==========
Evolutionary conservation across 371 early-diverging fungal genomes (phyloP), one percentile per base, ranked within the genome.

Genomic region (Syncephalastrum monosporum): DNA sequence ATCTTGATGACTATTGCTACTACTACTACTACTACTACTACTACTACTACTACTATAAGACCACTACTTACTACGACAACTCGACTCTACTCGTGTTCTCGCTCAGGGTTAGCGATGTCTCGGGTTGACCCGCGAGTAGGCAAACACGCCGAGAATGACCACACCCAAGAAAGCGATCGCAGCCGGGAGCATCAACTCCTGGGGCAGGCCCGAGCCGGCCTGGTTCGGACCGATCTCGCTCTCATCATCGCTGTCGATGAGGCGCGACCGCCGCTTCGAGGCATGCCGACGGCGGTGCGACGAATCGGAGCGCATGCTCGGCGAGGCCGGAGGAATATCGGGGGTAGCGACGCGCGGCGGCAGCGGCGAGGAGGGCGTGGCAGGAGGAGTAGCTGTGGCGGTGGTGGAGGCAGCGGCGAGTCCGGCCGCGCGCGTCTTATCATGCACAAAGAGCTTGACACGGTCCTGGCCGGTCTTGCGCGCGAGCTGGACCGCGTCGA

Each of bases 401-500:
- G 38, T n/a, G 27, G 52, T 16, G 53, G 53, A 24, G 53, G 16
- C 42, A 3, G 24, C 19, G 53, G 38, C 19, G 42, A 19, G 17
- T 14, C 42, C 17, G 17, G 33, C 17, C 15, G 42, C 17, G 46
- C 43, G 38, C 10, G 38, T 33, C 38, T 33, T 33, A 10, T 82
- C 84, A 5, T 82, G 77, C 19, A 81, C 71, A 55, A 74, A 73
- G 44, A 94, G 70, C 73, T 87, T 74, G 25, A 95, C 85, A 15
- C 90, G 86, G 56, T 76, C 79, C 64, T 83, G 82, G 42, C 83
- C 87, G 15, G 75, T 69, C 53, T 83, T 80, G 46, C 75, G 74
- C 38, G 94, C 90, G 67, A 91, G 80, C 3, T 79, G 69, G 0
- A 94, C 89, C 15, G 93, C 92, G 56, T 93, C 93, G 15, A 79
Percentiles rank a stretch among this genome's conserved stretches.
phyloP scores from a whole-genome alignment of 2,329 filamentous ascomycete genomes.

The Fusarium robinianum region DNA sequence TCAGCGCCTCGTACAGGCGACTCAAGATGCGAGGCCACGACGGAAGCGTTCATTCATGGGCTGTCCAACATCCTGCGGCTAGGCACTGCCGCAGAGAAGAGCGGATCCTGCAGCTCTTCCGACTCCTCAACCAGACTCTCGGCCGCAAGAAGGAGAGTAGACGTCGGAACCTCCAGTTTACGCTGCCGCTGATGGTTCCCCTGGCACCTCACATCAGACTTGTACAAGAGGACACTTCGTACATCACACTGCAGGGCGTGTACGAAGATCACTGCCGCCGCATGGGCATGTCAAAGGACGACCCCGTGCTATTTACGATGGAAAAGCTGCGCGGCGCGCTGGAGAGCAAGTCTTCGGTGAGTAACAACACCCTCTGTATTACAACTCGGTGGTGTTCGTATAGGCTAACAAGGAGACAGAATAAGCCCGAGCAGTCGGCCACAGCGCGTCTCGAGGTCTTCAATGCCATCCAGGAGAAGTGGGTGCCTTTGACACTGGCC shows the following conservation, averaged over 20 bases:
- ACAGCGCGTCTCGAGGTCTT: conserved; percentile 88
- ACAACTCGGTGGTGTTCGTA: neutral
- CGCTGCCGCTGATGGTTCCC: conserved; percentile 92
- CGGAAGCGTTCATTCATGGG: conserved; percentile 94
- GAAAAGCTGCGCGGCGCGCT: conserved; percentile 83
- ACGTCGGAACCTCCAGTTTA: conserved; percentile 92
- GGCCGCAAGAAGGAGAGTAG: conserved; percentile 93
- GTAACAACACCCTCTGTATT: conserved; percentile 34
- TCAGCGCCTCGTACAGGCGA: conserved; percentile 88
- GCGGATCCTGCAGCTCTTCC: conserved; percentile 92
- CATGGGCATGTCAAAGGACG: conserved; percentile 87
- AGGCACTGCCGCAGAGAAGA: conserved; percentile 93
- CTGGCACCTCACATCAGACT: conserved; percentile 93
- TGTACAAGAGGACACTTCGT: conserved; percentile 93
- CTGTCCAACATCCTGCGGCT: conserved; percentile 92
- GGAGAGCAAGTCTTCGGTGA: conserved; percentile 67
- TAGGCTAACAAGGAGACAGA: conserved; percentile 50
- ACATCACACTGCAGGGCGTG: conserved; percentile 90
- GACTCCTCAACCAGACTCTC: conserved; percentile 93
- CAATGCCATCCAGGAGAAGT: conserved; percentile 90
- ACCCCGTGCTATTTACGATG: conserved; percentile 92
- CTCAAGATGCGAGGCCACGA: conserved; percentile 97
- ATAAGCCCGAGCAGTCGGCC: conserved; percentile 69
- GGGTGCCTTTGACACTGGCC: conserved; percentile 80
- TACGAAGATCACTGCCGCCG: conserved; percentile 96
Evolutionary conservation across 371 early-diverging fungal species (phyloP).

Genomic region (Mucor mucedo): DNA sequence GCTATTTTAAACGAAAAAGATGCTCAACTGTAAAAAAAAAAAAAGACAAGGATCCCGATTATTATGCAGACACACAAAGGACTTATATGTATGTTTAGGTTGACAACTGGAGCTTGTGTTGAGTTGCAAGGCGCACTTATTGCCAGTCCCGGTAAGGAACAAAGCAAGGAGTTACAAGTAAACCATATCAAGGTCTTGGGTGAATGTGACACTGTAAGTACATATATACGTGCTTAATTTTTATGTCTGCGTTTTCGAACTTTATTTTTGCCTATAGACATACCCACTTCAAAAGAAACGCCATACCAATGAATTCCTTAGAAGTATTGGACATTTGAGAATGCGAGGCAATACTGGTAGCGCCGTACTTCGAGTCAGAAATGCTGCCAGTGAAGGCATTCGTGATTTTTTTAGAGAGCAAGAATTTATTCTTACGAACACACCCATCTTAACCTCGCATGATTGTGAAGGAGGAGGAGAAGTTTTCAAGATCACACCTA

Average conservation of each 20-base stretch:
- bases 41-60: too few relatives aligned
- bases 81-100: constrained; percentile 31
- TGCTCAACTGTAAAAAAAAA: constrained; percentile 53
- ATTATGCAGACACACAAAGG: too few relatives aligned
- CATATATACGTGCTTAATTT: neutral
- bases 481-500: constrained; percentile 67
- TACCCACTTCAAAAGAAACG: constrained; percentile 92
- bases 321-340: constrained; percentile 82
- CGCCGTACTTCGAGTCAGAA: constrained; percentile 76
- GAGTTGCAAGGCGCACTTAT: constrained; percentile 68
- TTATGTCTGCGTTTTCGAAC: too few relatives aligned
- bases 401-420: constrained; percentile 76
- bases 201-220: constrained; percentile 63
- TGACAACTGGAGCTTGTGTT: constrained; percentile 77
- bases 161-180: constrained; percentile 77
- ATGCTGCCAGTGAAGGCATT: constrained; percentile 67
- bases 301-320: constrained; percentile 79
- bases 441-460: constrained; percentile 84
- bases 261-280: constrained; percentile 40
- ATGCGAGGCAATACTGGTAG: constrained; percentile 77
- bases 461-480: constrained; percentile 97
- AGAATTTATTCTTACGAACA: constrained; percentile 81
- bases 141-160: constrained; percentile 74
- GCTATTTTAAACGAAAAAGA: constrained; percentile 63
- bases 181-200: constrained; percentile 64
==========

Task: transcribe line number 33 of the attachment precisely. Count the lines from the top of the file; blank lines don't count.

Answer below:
- TAGGCTAACAAGGAGACAGA: conserved; percentile 50